The expanded definition of “Fiduciary” is complex. The prohibited transaction exemptions are evenmore complex. How can we keep it all straight? How can we understand how it will affect you?
Let’s start with the policy reasons behind the DOL guidance. The final guidance package includes a White House Fact Sheet, DOL Fact Sheet, FAQs, and 396-page Regulatory Impact Analysis, as well as the preamble to the regulation and prohibited transaction exemptions. Those documents reveal the following concerns, motivations, and goals for the new rules1:
Americans’ retirement security is at risk.
“Middle class economics means that Americans should be able to retire with dignity after a lifetime of hard work. But today, the rules of the road do not ensure that financial advisers’ act in their clients’ best interest when they give retirement advice.” 2
Conflicted advice costs Americans a lot of money.
- Conflicts of interest in retirement advice cost America’s families an estimated $17 billion a year. 3
- “An estimated $1.7 trillion of IRA assets were invested in products that generally provide payments that generate conflicts of interest.”4
Plan sponsors and participants receive conflicted advice from non-fiduciaries.
- “Under ERISA and the Code, if these advisers are not fiduciaries, they may operate with conflicts of interest that they need not disclose and have limited liability under federal pension law for any harms resulting from the advice they provide.”5
- Unless they are fiduciaries, brokers and advisers “are free under ERISA and the Code,
not only to receive such conflicted compensation, but also to act on their conflicts ofinterest to the detriment of their customers.”6
“Retail investors”, which include participants and plan sponsors with less than $50 million under management, are particularly exposed.
- Small business sponsors of small plans “are more like retail investors compared to large companies that often have financial departments and staff dedicated to running the company’s employee benefit plans.”7
1 The Department of Labor has collected each of the regulations, exemptions, and related documents on a “Conflict of Interest Final Rule” page, available at www.dol.gov/ebsa/regs/conflictsofinterest.html. Each of the quotes in this post are located within those resources.
2 White House Fact Sheet: Middle Class Economics: Strengthening Retirement Security by Cracking Down on Conflicts of Interest in Retirement Savings, April 6, 2016, available at https://www.whitehouse.gov/the-press-office/2016/04/06/fact-sheet- middle-class- economics-strengthening- retirement-security.
5 81 Fed. Reg. 20,946 (Apr. 8, 2016).
6 81 Fed. Reg. 20,946, 20,956 (Apr. 8, 2016).
7 81 Fed. Reg. 20,946, 20,981 (Apr. 8, 2016).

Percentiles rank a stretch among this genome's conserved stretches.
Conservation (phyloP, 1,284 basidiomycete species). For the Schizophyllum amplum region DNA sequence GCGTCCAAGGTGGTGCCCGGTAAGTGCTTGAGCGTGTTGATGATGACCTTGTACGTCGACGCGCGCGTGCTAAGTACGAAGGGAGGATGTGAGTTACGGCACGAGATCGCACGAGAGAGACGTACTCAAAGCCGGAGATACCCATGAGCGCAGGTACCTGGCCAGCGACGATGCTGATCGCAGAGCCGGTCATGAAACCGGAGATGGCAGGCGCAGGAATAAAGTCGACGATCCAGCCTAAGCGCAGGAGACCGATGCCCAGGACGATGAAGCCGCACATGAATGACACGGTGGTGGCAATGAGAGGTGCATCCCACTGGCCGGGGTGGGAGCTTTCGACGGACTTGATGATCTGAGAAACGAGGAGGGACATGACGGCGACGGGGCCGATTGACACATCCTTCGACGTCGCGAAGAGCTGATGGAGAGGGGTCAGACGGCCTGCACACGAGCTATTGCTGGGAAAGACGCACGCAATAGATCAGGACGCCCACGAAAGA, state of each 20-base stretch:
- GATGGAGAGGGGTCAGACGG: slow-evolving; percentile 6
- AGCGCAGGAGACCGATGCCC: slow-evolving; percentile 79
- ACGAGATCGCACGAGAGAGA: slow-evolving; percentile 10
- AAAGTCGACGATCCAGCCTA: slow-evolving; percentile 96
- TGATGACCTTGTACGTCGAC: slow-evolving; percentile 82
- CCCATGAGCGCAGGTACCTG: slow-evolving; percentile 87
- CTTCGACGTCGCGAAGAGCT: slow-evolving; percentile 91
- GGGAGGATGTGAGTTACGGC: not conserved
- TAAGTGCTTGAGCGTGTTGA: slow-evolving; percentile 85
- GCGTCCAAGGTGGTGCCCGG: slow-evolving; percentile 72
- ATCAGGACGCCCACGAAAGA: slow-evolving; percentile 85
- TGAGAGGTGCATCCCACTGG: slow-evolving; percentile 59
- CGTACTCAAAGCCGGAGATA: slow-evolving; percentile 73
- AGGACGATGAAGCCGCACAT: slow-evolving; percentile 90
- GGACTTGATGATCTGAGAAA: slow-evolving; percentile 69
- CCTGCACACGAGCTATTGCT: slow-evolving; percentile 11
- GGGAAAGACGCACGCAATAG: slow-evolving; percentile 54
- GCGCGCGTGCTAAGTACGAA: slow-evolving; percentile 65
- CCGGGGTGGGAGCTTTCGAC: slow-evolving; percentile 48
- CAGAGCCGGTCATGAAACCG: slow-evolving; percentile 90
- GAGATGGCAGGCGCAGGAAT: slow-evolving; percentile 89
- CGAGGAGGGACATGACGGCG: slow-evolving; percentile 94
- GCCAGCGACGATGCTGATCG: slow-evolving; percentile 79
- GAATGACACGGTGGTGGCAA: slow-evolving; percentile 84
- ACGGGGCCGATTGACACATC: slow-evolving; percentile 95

“Recommendations to retail investors and small plan providers are routinely presented as advice, consulting, or financial planning services.”8
The new fiduciary standard will protect retirement savers and level the playing field for retirement advisers to compete based on the quality of unbiased advice they give. “Having your investment adviser be a fiduciary is important because, under the Department’s regulatory package, it means that they are required to give you advice that is in your best interest, not their own.”9
8 Regulating Advice Markets: Regulatory Impact Analysis for Final Rule and Exemptions, April 2016, available at https://www.dol.gov/ebsa/pdf/conflict-of- interest-ria.pdf.
9 FAQs About Conflicts of Interest Rulemaking, Question 4, available at https://www.dol.gov/ebsa/faqs/faq-conflict-of- interest.html.
Matthew loves to write. He also loves to think, though he’s probably a better writer than a thinker. He does not like to be on camera or in videos. This blog will allow him to write, challenge his ability to think, and, from time to time, test him with video blog entries.
He has a unique blend of legal and practical experience that helps us to serve our clients well. On the one hand, he has more than 12 years of private legal practice experience focusing exclusively on employee benefits, including time as a partner in an employee benefits boutique where he has represented clients in front of the DOL and IRS. On the other hand, he holds his FINRA Series 7 and 66 registrations and serves as the Director of ERISA Services for Qualified Plan Advisors.
Matthew likes to stay active. He provides fiduciary training, Investment Policy Statement design, and vendor oversight to our clients. He is an active member of the Employee Benefits Committee of the American Bar Association Tax Section, serving as Chair of the Defined Contribution Plans Subcommittee. He also has been appointed to the IRS TE/GE Gulf States Council and is a frequent speaker on regulatory developments, fiduciary responsibilities, and retirement readiness.
Most importantly, he stays active with his family. His wife, Laura, is the founder of REbeL, Inc., a not-for-profit organization. His three young boys are mixed up in far too many sports, and they enjoy traveling, watching college football, running with Dad, and rooting for the Huskers.
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